Back in my days as a journalist at a daily broadsheet in Australia, each day I'd head into the office and be confronted with half a dozen newspapers whose content I needed to be on top of. I'd log onto Twitter and scroll through the pithy contributions of the wise, the egocentric and the influential. I'd scan government reports, corporate propaganda and activist press releases. I'd come home and flick through magazines and hunt down quirky stuff on the internet. I might make some progress on a book on contemporary politics, business or culture before bed. And then I'd get up and do the same thing the next day.
In short, my literary diet was a poor one, filled with constant snacking on food of only moderate nutritional value. Largely out of a sense of "missing out" on something pertinent to my job, I was filling my stomach with things that seemed tasty at the time, but were unlikely to be remembered years, weeks, days or sometimes even minutes after they were consumed.
True, things could have been worse: I could have been among those who are constantly craving a literary sugar high, and satisfy their craving with swift and lurid morsels from the internet. Constantly raiding the snack machine for digital Kit Kats and Burger Rings, as it were.
But even if I'd dodged that fate, I sensed I was lacking literary carbohydrates and the occasional fine meal.
(Here endeth the metaphor.)
My own definition of a cultured, intelligent person is one who has a broad knowledge not just of his or her own time and place, but of others. Inherent in that is a familiarity with the major cultural objects of those times and places, which in many cases are the works of literature that helped to define them.
A familiarity with "the classics" was something I respected and admired. A person who could quote from Chaucer, Eyre or Rand with authority and conviction didn't just carry a veneer of intellect, but usually the wisdom and insight that comes with such knowledge.
I, however, was falling well short of my own definition. I'd read a handful of classics at school, and in a reflection of both myself and a modern university education, had no exposure to them during my time as an undergraduate arts and commerce student. Then as a working journalist I felt I didn't have the time or energy to spend on something without a clear, speedy benefit.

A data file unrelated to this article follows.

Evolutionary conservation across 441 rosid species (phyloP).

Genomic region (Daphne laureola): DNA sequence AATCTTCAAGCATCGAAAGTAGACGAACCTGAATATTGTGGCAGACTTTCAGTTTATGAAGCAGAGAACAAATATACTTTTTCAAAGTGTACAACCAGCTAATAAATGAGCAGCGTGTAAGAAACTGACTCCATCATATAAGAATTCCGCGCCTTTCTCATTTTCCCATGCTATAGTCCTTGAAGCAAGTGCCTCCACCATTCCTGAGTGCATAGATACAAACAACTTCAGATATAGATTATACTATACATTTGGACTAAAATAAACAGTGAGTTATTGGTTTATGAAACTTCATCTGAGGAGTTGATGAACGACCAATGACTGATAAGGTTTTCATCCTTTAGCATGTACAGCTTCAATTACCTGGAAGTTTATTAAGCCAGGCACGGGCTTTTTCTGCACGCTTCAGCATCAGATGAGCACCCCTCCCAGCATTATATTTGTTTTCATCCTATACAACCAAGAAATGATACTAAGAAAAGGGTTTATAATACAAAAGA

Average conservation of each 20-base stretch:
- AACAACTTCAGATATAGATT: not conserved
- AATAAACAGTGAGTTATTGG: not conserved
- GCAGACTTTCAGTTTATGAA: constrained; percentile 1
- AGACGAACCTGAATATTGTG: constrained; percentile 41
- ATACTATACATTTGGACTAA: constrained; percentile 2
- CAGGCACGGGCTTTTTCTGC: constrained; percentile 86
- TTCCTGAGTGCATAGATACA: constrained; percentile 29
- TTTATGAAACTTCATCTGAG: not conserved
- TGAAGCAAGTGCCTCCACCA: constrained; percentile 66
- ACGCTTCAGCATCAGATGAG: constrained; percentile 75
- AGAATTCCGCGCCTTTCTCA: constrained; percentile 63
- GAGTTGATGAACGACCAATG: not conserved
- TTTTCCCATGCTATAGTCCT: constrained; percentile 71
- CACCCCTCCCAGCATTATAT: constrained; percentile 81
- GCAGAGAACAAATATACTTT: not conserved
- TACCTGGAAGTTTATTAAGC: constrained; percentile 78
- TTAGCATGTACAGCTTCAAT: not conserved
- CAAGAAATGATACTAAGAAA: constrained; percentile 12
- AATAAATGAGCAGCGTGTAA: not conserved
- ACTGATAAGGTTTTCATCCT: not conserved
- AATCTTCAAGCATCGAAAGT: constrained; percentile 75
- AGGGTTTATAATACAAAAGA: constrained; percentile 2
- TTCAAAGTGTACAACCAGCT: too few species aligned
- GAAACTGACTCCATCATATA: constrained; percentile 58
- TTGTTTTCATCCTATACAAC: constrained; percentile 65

Moving to Indonesia and taking on a new job with a newspaper in Jakarta was the perfect opportunity for me to do something about it. True, I'd still have a daily paper or two to get my head around, and face the constant lure of interesting things from home and abroad online, but I felt content to remain out of the loop on the happenings I previously felt obliged to be intimately familiar with.
This was my chance to move closer to my idealised well-read person: Homo culturae, if you'll excuse my pseudo-Latin. I made it my mission to read the works of literature that have stood the test of time and helped shape the world. A daunting prospect, I know, but a richly rewarding one, as well.
I knew that in my lifetime, let alone just my few years planned here, I would barely scratch the surface in reading great things. My choices of books would be a little odd at times, driven by a desire to mix up the heavy with the light and the mainstream with the obscure. It would also be driven by the more pragmatic issue of what I happened to stumble across in Jakarta's eclectic sources of English-language literature.
First up was Heart of Darkness, the 1903 novella by Joseph Conrad that captures the folly of King Leopold II of Belgium's colonial efforts in the Congo and is perhaps most famous as an inspiration for Apocalypse Now. There's something about Heart of Darkness that resonates as a westerner living in a developing country, effectively the situation that Conrad's protagonists finds themselves in. One can only hope they avoid the madness and amorality that awaits Kurtz. This one I picked up at Drive Books, Not Cars, a fantastic second-hand book fundraiser.